In a health policy and management class that I took earlier, we were asked to read, “Major Component and Themes of local public Health Laws in Select U.S. Jurisdictions,” by McCarty, et al. Found here.
After reading, “Major Component and Themes of local public Health Laws in Select U.S. Jurisdictions,” by McCarty, et al, I’m overcome by a mixed, bitter-sweet, reaction regarding the variation in approaches to public health administration and enforcement at the local level in the U.S (1). While I find it a celebration that local jurisdictions address community health with their unique ordinances that are catered to fit their particular community, I find it an alarm that there seems to be a lack of uniform application throughout the U.S. with certain best, evaluated regulations/ordinances.
An example that caused my alarm is local public health laws concerning the regulation of food. I believe, the regulation of food should be carefully thought, and carried out, addressing the nuances that accompany the complexity that follows it. In the study, the municipalities that were observed to have ordinances that regulate the category of food were grouped into five subcategories, namely: “(1) food handlers and distribution; (2) mobile food units; (3) restaurant licensing, inspections, and sanitation; (4) milk; and (5) meat(1).” There was great dissimilarity among the various ordinances on how many of those five subcategories each addressed. It would be beneficial if the ordinances across jurisdictions would adhere to a “Guidelines-Manual”, for example, and sync their individual jurisdictions accordingly, which would allow the entirety of the population to benefit from the same quality experienced through the best jurisdiction’s ordinance.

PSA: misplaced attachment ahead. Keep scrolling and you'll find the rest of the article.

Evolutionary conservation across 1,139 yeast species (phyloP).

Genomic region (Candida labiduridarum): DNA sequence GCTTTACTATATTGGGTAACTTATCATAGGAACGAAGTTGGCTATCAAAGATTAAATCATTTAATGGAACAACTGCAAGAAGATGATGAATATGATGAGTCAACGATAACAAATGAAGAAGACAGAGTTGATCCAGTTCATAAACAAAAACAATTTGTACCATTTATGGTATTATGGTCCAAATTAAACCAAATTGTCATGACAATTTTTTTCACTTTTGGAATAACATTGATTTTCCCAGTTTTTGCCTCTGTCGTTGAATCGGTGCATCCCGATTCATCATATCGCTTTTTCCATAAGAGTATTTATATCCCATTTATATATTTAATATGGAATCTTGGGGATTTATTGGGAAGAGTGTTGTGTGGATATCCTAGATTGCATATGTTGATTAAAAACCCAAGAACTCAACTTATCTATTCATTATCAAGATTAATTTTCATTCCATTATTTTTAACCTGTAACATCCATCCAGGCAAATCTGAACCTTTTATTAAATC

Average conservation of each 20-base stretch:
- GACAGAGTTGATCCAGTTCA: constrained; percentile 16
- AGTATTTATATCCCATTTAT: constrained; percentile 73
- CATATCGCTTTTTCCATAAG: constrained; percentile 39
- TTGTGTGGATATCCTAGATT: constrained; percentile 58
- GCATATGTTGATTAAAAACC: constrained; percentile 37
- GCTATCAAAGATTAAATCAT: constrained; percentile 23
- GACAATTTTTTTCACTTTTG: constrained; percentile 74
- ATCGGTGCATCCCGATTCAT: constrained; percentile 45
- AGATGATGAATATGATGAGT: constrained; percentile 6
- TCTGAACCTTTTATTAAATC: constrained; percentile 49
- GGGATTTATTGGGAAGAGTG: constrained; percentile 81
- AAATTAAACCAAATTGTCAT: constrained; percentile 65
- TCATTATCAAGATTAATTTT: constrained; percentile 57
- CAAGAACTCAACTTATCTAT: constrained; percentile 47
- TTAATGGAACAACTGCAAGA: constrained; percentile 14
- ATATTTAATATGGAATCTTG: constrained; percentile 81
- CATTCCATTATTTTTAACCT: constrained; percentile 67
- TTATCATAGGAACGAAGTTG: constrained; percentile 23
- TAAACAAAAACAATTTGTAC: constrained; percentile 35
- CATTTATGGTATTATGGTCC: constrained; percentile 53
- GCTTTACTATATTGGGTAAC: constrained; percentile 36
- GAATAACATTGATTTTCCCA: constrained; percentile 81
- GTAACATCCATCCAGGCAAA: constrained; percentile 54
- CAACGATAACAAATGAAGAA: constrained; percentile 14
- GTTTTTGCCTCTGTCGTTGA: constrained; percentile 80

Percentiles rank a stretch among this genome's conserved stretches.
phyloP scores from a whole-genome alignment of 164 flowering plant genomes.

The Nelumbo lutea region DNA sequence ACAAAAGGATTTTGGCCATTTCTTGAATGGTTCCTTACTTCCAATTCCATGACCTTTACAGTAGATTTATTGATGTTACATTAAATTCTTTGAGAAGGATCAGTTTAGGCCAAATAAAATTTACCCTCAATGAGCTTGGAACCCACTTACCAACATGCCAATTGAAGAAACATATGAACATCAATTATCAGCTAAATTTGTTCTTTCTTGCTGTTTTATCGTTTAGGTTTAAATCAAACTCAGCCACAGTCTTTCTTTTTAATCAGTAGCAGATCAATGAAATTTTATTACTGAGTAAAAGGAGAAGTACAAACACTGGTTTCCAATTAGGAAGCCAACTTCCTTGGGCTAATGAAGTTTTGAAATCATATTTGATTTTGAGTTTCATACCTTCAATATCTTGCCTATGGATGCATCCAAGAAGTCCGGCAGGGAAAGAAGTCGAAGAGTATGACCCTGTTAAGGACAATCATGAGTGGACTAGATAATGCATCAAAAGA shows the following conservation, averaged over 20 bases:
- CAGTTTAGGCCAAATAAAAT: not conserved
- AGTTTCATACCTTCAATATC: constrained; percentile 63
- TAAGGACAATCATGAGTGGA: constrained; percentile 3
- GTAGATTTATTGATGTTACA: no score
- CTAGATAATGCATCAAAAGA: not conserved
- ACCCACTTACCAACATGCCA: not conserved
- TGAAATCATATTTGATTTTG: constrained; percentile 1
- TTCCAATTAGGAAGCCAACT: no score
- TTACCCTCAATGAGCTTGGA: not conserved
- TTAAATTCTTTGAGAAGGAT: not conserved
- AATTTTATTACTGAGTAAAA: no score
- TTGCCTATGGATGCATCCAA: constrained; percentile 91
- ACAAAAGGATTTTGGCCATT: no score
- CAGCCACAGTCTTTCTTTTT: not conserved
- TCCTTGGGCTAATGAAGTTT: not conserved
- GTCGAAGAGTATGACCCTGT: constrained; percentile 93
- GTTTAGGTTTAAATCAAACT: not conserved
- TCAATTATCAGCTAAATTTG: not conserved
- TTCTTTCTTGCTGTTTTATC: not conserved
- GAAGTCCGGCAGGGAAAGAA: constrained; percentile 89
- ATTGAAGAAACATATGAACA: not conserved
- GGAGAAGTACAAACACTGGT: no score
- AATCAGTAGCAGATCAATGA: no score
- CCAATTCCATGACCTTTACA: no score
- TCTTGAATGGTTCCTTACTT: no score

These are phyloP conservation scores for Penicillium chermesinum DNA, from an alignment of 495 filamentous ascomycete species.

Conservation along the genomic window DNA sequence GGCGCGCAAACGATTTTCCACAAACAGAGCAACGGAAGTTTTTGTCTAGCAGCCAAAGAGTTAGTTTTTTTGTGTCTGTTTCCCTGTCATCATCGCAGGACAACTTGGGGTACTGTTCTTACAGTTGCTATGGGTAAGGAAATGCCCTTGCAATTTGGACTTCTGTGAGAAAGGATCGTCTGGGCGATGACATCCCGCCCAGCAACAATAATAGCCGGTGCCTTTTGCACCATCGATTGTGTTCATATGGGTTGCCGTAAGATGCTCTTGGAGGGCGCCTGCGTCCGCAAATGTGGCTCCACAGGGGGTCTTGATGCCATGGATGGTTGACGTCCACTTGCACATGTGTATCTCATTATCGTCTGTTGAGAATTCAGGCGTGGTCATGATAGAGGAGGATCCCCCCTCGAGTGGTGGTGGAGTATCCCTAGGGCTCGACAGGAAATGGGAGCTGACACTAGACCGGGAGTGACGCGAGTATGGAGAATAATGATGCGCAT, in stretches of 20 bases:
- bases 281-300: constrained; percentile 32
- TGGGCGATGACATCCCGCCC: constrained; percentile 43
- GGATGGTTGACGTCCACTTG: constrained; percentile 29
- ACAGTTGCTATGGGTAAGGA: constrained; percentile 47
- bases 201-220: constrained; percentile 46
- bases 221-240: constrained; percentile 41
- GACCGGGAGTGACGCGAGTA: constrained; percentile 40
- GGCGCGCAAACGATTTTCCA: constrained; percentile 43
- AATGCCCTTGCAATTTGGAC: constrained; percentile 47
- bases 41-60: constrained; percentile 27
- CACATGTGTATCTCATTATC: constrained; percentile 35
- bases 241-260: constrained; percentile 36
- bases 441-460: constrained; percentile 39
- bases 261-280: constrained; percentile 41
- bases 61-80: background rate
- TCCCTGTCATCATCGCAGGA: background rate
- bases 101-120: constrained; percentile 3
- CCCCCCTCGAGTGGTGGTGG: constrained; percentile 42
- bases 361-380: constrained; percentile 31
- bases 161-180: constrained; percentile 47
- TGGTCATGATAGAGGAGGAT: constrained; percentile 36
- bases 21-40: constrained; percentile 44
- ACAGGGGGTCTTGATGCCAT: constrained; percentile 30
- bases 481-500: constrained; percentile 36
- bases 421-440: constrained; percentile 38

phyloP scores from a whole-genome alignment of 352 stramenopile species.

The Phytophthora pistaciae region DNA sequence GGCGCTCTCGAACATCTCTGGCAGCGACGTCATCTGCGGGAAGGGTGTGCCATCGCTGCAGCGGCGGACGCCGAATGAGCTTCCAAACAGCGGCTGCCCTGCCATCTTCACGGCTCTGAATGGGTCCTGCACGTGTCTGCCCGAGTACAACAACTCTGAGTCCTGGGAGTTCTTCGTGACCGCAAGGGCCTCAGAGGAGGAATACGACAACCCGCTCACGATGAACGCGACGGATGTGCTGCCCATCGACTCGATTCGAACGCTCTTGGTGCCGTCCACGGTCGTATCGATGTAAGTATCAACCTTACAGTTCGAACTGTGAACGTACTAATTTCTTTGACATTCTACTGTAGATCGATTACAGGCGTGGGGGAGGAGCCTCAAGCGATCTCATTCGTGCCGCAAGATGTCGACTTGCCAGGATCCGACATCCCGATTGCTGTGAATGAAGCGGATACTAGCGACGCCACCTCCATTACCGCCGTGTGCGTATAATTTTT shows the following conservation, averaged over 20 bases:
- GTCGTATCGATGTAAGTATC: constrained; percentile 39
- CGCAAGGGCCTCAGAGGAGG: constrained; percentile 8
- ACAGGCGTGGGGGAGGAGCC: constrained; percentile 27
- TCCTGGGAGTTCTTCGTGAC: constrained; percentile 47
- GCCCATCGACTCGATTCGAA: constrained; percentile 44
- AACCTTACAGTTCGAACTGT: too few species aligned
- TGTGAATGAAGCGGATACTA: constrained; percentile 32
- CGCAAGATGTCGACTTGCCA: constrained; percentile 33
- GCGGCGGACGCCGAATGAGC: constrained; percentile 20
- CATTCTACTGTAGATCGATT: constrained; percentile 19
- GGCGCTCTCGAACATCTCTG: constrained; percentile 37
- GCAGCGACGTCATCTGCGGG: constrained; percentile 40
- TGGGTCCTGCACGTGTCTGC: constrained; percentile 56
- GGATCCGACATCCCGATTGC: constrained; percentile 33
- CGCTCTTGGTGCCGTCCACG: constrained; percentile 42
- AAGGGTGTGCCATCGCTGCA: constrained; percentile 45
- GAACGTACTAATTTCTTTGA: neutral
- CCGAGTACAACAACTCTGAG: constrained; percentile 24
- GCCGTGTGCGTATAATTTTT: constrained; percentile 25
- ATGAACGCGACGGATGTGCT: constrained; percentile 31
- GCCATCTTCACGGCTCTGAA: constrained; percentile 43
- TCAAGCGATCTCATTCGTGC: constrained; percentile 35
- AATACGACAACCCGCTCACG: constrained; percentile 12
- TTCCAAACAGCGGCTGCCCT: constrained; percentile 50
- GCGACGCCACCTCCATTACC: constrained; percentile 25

Aside from one such example of my cause for alarm, I do believe the diversity and specific catering of ordinances across jurisdictions to their community is something to be celebrated. Being Americans, we pride ourselves in our diversity, thriving way of living with various cultures, and by the uniqueness and individuality that accompanies each state, city, county, and community. What better way to address our unique needs and philosophical reflection than with ordinances that show great flexibility and such individualized attention?
I am not sure which is better, complete synchrony or absolute variation, and perhaps it changes across situations, but with public health, it may be beneficial to strike a balance between the two, to reflect the individuals that we are but at the same time have a universal quality.
1. McCarty, et al. “Law and the Public’s Health.” Public Health Reports. 2009. 124: 458-462.
Copyright © Sherley J. Edinbarough (Surely, Sherley and/or SurelySherley), 2014.